Is Britain part of the old or new EU
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Is the UK part of the old or new EU? Hypotheses Conceptualizing Europe has been at the vanguard of academic literature. US Secretary of Defence, Donald Rumsfeld (2003), famously used the term old Europe when referring to the European countries not offering support for the US invasion of Iraq. This project considers which bracket Britain falls within. The connotations of Rumsfeld's speech suggest Britain is part of the new EU but having become a member over three decades ago this is disputable. This project looks beyond what Rumsfeld implied. The concept of strategic culture is applied. 'Strategic Culture is that set of shared beliefs, assumptions, and modes of behaviour, derived from common experiences and accepted narratives that shape collective identity and relationships to other groups, and which determine appropriate ends and means for achieving security objectives.' (Johnson, J.L. & Larsen, J.A. 2002 p.3) Taking the definition, this project will question the theoretical elements of strategic culture and develop a hypothesis. Examining episodes of the European venture this project aims to categorize the UK of old or new Europe. First an assessment of old and new Europe will be considered at the European level of analysis. Second, in an attempt to overcome analysis problems the concept of strategic culture will be used to categorize old and new Europe and the UK's strategic culture will be studied. Drawing a Line The socio-economic benefits that the EU provides need considering. This is a good starting point as the EU is a political entity created by states of old and new and they need to benefit from membership. Ferriera, A. 1978. p.122 Table 1 details trade which provides economic benefits for the member states. Three years after accession the UK is behind France, Germany and Italy in exports. A characteristic of a newer state is that lags behind the big three in receiving the greatest benefits from further enlargement.
Importantly, those states were faced with an international arena which differed from that witnessed immediately after WW2 thus a difference in strategic culture can be noted. This has lead different state strategies amongst continental neighbors. After being released from the Soviet stranglehold some Eastern European states are reluctant to re-erect limits on state sovereignty in anyway similar to those they just escaped. Klaus is refusing to fly the EU flag over public buildings 'saying it reminds him of the days when his country was made to fly the Soviet flag' (Cendrowicz, R. Tue, Dec 30th 2008 p.14). So what can be said for the UK sitting aside mainland Europe and arguably even more complex than the Eastern European states? What is British state strategy and in those terms where does Britain belong, in the old or the new Europe? A Clear-cut Understanding Looking at Britain's strategic culture can help identify an identity. It helps to point out what makes Britain tick within Europe and on the international stage. Qualifying old and new Europe does not individually involve the European level of analysis. This project considers how state-centric policy interprets Europe. There is also a further dimension. How Britain's national security policies are shaped to accommodate international relations outside Europe is equally important. British ties to America and historical commitments to the Commonwealth can't go unmentioned. History plays an important role as scholars argue that it has lead to the unique way that states construe their strategic culture. The shared beliefs and common experiences provide a set which the member states relate to. In the aftermath of WW2 achieving political and economic harmony across Europe was necessary. Those states also shared a belief that democratic economies were essential, however contrasting their views were on the specifics. This project will consider to what extent those strategic cultures are interrelated. If a common thread can be identified between the earlier members then old Europe may become an exhaustive, definite list. Determining Strategic Culture Carnes Lord (1985 p.272)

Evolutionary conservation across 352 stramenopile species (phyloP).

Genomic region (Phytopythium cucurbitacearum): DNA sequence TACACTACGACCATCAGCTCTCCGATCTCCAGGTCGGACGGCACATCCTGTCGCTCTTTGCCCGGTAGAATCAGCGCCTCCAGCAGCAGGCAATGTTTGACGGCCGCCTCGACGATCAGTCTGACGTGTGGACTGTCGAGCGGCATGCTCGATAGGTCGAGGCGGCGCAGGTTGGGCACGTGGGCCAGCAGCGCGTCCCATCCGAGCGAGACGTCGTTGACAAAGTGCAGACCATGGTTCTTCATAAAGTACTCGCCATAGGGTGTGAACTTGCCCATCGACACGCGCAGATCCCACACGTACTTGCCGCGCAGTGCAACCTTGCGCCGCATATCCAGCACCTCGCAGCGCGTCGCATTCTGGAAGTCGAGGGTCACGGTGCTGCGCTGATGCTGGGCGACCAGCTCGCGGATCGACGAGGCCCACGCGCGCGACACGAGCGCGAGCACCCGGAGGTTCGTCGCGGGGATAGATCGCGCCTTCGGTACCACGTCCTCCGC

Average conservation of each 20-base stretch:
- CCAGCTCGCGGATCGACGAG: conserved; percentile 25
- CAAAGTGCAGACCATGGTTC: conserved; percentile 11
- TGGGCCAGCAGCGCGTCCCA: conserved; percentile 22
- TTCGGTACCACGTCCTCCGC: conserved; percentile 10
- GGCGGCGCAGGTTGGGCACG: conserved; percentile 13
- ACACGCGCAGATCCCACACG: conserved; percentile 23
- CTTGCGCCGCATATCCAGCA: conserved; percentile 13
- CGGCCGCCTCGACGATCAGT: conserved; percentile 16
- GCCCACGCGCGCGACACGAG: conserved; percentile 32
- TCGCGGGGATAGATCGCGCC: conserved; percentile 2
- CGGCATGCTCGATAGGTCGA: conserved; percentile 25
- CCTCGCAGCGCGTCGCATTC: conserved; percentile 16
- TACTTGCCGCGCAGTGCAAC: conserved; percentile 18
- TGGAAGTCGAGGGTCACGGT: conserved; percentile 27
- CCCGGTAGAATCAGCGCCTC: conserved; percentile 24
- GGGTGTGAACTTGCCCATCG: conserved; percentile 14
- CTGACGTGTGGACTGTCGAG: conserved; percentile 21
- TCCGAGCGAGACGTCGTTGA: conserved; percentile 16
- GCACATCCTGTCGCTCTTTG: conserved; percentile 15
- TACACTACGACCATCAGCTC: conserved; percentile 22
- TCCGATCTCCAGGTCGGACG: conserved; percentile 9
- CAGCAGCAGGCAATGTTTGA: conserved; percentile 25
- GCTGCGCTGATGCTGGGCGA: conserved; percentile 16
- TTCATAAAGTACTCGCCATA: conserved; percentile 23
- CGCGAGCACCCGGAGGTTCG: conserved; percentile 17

1973 p.32). Accepting membership is mandatory as withdrawing from the community is completely unfeasible. Not only would it test most parts of society and the economy, such an action by a government would ironically threaten their holding of office. I believe that the negative affects of withdrawing from the community would outweigh the approval from the anti-European British electorate. Third, the role of the head of state concerns state craft. It is argued that the main role of a head of state is to maintain diplomatic relations with other nations. The EU provides a suitable forum to do so and transaction costs are significantly reduced. Blair showed more consistency in office than his predecessors thorough his commitment to European relations 'Thatcher by the end was barely on speaking terms with most of her counterparts. Major was the object of pity and scorn. Blair has learned the lesson and made friends' (Stephens, P. 2001 p.70). Blair realised that the political forum should be approached diplomatically and this helped him take a consistent stance and still keep the electorate on his side. This is a further reason why a government would not reject the community upon taking office. Conclusion Departing from Rumsfeld's depiction was required to fully assess the concept of old and new Europe. Identifying leadership suggested that the UK would be part of old Europe but such an understanding was ambiguous. Political circumstances left Britain out of the loop in comparison to France, Germany and Italy. Post-Thatcher and during Blair's premiership a change can be noted but the modernity of that change may place the UK in new Europe. This would have to be weighed against the political might that Britain has within the Council. Examining strategic culture meant a valid assessment of the categories could be made. The conclusion reached argued that British government is of old Europe. The nature of EU law and policy means that the rest of Britain should follow suit and belong to old Europe. However, certain parts of society challenge the concept of European integration and feel that they are still part of a sovereign UK.